Technology race drives automotive hiring
It takes Victoria Schein, a 23-year-old research engineer, about six minutes to bike to work the two miles from her Dearborn apartment to Ford’s Research and Innovation Center.
Schein, who studied engineering and studio art at Smith College in Massachusetts, doesn’t need a car to get where she needs to go. She’s never had a driver’s license. But she doesn’t need one for her job, which focuses on design — not driving.
“I’m quite different,” she said, laughing. “I’m one of the only people (at Ford) without a license. It definitely shocks people when they find out.”
As Ford and other major auto companies look for fresh ideas as they expand into the technology and mobility fields in their pursuit of driverless cars, they’ve had to look for talent in new places.
Research engineers act as a company’s idea factories: They spend their days researching and inventing new products, processes and technology.
Schein already has filed 15 patent applications and more than 30 invention disclosures during her short time with Ford. She started full-time in June after wrapping up her final semester of college. Some of the patents were filed while she was an intern at Ford’s Palo Alto, California, research outpost in 2015.
The industry is craving unique technology minds, according Jason Dawson, president of Metro Detroit-based recruitment company Talascend, and Jeremiah Kaltz, Talascend’s director of recruiting. People like Schein can be a good fit as the auto companies begin looking for engineers who might not have strong automotive backgrounds.
“We’ve seen a desire for the younger workforce,” Dawson said. “They want to start new, innovative thinking.”
Engineers with strong backgrounds in technology mark a change from the electrical and mechanical specialists who have dominated the automotive industry.
“The traditional electrical or mechanical engineer has taken a much more technical route,” said Kaltz. Now, he says, “There’s more innovation and more software … . The engineer has a new profile now, and it’s an even more demanding concept.”
Talascend works closely with General Motors, where the all-electric Chevrolet Bolt represents the new thinking in the company. Within the last few years, Kaltz has seen recruiting of engineers change accordingly.
Benefits of biking
Schein’s patent applications range from inventions to help people safely access apps on mobile devices while driving or biking, to geo-tagging devices and routing systems. She said her background and lack of a car help her see the company in a way many Ford engineers might not.
“(Biking) has pushed me to come up with solutions to problems I’ve run into, or bring ideas that are really unique or something someone who was driving wouldn’t necessarily think of,” she said. “How could I help the driver from my perspective (as a cyclist or pedestrian)?”
Schein said that early in life she wanted to create the car of the future.
“I want to help people get where they need to go,” she said. “It was my dream to be a car designer … . I never had a dream to drive the car. My dream was more to design an amazing, aesthetically pleasing smart car.”
The timing is perfect, she said. Ford wants a fully self-driving car on the road by 2021, and that will require innovation in uncharted territory. Schein said it helps that her engineering studies didn’t focus on mechanical or electrical engineering.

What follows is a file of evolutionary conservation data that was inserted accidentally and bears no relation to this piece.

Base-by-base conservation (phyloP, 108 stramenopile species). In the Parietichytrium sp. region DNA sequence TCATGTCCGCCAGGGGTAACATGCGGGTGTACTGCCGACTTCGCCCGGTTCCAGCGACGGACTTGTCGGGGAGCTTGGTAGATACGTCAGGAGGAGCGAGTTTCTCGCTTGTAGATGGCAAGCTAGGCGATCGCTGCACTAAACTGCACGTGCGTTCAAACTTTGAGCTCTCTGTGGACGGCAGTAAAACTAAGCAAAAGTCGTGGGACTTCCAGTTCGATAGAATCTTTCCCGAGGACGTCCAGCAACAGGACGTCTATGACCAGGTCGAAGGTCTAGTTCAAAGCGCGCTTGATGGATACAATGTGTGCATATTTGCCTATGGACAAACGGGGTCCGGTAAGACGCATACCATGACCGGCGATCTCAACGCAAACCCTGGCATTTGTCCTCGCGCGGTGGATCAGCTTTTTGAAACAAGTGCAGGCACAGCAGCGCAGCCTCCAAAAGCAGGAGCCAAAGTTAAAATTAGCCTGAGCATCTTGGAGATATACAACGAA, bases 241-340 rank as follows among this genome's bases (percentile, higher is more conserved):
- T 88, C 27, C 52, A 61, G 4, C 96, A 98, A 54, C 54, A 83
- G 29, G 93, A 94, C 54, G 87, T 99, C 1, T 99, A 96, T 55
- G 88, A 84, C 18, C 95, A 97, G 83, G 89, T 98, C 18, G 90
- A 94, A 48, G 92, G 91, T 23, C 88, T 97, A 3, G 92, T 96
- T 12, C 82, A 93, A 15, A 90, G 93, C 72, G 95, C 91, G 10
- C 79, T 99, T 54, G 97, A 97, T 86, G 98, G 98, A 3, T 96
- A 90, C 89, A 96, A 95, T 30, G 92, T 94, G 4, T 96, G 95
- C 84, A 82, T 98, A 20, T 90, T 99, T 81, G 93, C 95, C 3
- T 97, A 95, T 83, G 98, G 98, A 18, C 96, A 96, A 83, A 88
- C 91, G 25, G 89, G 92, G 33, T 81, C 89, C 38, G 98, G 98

Julie Lodge-Jarrett, the chief learning officer and global director of learning for Ford’s development and recruiting wing, said the company is looking for balance between fostering new talent like Schein, developing existing talent and tweaking future recruitment efforts to meet technological needs.
Ford has historically sought out engineers to research new technology for the company, she said, but the degrees and backgrounds of those engineering recruits have recently started to shift.
In the last decade, Ford has sought through recruiting a larger percentage of engineers with background or aptitude in high-tech engineering fields, she said. About 10 percent of the engineers Ford brings into the company have high-tech degrees or backgrounds to fill such roles as software engineers, applications developers and digital media specialists.
Ford’s recent emphasis on mobility and autonomy has “increased our need to technical talent,” Lodge-Jarrett said. That has led Ford to look at different areas within universities the company typically recruits from, or find new avenues to locate the best minds. She stressed that the company is still “building” on existing talent as well.
“We’re looking a little more strategically,” she said. “We’re looking at people that don’t fit the traditional profile.”
Ford’s shift to become an automotive and mobility company has led the company to change its environment and its culture to attract new talent.
One example is Ford’s recent investments in its Dearborn campuses and its $60 million injection into downtown Dearborn — both aimed at making Ford’s home city a more attractive place to live and work. The company’s internal 30 Under 30 program selects “early career” employees and involves them in company innovation and in working with area nonprofit groups.
“The decision we’ve made is that we will never be Uber or Google or Apple, and that’s OK,” Lodge-Jarrett said. Ford did recently hire a 34-year-old former Apple executive to work as the company’s chief brand officer.
“We know that our industry is going to change more in the next 10 years than it has in the last decade,” she said. “We don’t want to be seen as that century-old traditional manufacturing company, and our campus has to reflect (that)... We are definitely attracting a broader set of talent today than we were historically.”